Know the story before you try to tell it – Background research

In a few weeks, I’ll be taking a group of Elon iMedia students to Costa Rica to develop a tourism site for an indigenous group. It’s my third visit to the area, but will be the first for this group of students, like it is every year. It’s rather different there, the people are different, the lifestyle is different and we have 8 days to visit, learn and capture their story.

Learning is the hardest part. Whether you are telling a story about your brand, the results of a city council meeting or the story of a land and its people, you can’t do a credible job until you understand. Gaining understanding comes in three parts. First is doing background research.

Here’s a few ways to get started.

  • Previous published coverage: How has this story been told in similar and different media before? How did audiences react? You can measure this if there is a post popularity indicator or by interaction through comments, social promotion, etc. What facts emerged?
  • Other written sources: What do the subjects say in their own PR? Is there information in public records or in academic research?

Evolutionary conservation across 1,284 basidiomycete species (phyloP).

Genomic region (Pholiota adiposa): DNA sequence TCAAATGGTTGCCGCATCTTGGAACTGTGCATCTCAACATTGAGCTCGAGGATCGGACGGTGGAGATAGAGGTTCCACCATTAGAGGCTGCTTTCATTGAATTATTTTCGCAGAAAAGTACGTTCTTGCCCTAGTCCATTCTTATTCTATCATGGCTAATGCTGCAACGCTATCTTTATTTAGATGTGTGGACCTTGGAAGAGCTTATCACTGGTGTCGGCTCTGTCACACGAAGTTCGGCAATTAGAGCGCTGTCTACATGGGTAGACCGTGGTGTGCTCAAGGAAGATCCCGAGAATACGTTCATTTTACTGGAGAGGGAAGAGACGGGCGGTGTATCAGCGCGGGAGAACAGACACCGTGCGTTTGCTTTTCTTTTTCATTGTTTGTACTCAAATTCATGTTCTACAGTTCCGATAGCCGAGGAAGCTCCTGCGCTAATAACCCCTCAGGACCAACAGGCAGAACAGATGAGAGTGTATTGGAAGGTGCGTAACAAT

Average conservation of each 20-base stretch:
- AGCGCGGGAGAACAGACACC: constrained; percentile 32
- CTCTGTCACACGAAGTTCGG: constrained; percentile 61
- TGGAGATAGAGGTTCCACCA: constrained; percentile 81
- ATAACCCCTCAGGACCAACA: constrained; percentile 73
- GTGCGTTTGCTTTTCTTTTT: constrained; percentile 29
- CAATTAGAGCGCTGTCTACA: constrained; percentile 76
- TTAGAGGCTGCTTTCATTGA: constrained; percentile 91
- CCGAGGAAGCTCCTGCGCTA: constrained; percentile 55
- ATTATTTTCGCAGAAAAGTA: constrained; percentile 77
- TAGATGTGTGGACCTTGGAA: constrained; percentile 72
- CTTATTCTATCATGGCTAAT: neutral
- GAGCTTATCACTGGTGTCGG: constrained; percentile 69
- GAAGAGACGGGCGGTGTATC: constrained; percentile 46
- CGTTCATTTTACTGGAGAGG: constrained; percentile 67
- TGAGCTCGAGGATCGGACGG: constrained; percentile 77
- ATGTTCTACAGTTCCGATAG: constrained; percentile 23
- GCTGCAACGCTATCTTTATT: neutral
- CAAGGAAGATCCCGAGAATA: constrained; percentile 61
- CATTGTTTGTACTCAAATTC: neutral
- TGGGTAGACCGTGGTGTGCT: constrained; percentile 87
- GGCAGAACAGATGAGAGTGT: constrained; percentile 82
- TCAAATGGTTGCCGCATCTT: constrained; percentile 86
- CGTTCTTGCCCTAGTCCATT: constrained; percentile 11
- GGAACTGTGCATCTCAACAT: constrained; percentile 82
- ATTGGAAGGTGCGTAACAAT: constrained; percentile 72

• Background interviews: If you are going with me in a few weeks, you definitely should have talked with students who went before you. If you are doing a story on the city council, you should talk through the agenda with the city manager in advance of the meeting to get important context. For any topic, can you talk with people who have had the same or similar experiences?

Note that this all can and should happen before you start to capture information. It saves you time and helps you to be more accurate because you know what to look for.

Up next: Using observation to understand the story.

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One comment

  1. Pingback: Know the story before you tell it – Relationship | Sturg says

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